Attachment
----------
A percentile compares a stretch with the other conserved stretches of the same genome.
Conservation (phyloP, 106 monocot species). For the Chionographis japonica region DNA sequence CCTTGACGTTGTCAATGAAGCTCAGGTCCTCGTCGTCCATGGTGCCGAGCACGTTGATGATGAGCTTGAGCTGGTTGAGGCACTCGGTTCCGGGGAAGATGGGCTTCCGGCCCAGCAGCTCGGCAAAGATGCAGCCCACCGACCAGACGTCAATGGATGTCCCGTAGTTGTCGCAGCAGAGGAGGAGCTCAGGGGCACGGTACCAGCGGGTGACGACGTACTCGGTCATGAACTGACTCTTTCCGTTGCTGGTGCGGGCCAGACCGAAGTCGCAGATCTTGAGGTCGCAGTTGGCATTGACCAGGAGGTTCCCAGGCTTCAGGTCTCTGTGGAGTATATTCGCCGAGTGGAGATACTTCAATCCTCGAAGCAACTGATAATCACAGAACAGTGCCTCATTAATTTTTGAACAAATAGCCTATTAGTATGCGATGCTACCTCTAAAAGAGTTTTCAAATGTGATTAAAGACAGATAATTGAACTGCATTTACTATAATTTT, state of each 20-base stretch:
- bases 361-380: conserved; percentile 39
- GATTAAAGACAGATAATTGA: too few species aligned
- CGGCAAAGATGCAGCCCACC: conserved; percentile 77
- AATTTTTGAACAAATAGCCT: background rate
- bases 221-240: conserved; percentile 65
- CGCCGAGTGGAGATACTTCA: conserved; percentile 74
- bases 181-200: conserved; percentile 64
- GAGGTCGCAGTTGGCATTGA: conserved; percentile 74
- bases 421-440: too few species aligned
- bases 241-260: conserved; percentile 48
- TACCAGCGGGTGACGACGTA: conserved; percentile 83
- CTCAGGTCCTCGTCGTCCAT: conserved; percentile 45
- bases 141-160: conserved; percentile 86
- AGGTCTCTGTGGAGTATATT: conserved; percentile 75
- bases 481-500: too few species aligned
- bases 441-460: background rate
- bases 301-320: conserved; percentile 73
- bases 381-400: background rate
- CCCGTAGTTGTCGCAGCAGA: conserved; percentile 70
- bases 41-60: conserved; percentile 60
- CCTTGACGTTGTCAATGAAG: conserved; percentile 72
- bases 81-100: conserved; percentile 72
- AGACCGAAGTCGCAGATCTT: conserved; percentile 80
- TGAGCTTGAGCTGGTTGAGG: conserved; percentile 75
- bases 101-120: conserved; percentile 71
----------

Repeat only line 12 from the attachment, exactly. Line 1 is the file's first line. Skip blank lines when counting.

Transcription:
- bases 241-260: conserved; percentile 48